Greg Bayse, Mitchell Principal stated that from a space and neighborhood perspective, having a 3 section Mitchell and a 3 section High Rock Elementary makes the most sense; trying to build a 5 section Mitchell on the current lot would cause significant traffic and likely would not allow for enough outdoor space for the school.
Redistricting will be required, but there is no information about what that might look like at this time.
Opening of School Update
Dr. Gutekanst provided a brief update regarding the opening of schools this year. (Pages 46–66 in the meeting packet.)
Health and Safety
A Joint Committee on Health and Safety was established to advise and guide decisions around school health and safety, including agreed upon metrics for closing and reopening schools:
State Department of Public Health and Department of Elementary and Secondary Education health measures
Positivity rates (14 day average) below 5%, using town, county, and relative rate of change
Adherence to NPS expectations for health and safety measures (mask wearing, hand washing, social distancing, building ventilation)
Using a holistic approach, incorporating data and trends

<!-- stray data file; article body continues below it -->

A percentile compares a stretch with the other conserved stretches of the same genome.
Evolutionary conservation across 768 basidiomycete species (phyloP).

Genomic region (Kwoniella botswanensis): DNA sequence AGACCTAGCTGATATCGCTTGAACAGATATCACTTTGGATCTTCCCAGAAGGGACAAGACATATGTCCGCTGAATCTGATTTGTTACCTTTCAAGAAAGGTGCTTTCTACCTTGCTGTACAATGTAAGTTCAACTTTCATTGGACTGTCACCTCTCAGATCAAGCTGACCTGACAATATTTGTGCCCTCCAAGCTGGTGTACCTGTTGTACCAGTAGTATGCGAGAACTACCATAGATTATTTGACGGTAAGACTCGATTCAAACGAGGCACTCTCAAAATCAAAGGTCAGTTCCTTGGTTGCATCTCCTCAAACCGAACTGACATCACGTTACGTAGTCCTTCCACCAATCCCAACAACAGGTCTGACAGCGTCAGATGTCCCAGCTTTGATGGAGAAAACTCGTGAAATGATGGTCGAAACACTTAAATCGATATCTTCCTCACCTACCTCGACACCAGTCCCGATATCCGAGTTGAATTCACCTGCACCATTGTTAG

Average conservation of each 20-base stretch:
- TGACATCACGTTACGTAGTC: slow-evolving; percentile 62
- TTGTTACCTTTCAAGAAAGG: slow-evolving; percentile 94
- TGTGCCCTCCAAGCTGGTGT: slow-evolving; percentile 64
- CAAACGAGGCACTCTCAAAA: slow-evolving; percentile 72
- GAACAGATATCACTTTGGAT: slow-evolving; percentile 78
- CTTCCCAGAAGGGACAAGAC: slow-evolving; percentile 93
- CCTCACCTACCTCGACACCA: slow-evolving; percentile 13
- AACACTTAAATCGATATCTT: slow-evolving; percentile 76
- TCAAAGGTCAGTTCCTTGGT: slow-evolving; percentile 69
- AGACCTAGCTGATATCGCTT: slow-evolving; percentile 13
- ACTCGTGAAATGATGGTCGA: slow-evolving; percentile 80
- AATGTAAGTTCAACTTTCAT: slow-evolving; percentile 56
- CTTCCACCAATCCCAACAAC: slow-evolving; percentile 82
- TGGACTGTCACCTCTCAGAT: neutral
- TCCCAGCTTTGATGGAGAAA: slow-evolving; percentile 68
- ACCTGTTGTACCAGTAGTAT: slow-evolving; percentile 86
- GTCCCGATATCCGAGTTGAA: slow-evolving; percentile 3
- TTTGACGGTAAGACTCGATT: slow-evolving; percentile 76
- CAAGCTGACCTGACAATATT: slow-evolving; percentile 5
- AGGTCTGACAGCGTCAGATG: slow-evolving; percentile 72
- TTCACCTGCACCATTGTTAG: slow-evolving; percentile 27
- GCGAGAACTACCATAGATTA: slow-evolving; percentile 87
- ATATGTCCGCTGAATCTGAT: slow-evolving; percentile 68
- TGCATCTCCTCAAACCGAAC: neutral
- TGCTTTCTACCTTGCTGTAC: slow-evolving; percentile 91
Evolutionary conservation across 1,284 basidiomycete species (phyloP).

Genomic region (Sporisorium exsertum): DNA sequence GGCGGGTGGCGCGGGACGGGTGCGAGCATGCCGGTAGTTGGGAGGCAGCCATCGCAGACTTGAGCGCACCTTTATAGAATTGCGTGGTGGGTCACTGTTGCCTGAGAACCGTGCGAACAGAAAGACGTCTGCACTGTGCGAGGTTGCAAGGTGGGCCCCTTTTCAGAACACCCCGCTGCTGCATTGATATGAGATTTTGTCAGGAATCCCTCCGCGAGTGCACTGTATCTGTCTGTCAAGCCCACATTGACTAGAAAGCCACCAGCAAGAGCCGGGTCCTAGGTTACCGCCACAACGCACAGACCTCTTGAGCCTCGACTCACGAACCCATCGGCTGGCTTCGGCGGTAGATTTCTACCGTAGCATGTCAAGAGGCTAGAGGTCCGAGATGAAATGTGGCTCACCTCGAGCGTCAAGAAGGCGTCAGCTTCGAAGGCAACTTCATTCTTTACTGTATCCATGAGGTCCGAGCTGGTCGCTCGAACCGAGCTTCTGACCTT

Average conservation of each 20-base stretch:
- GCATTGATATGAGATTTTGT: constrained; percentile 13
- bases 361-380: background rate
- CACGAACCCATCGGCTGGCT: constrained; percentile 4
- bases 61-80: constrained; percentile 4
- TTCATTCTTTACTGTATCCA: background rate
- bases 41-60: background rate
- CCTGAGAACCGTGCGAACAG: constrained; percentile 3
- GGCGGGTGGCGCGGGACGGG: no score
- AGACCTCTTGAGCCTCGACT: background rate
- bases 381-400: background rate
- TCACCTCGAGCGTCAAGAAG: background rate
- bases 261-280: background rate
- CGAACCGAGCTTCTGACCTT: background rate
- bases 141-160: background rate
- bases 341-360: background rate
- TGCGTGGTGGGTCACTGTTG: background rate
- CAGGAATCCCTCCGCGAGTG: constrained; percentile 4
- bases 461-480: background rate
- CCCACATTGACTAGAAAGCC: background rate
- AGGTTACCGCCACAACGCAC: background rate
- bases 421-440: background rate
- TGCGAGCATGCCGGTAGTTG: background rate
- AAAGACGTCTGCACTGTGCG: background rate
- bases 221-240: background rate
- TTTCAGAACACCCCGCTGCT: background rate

Green/yellow/red zones as guidelines to determine hybrid vs. remote (Needham is currently yellow)
Emphasized the need for 3W’s: Wash hands, Wear a mask, and Watch your distance
If students are feeling unwell please contact nurse to discuss symptoms and need for testing/quarantine
The breakdown of cohorts across schools is relatively consistent, but some racial disparities for both Red and Green cohort students were noted, as well as for METCO students and students of lower socio-economic status. These disparities will be studied further.
Teaching & Learning
Portrait of a Needham Graduate has taken a bit of a detour given COVID, but they will continue to try to move forward.
The district website has a link to K-5 curriculum updates, which now include racial literacy to address equity and try to be actively anti-racist.
School Committee Comments: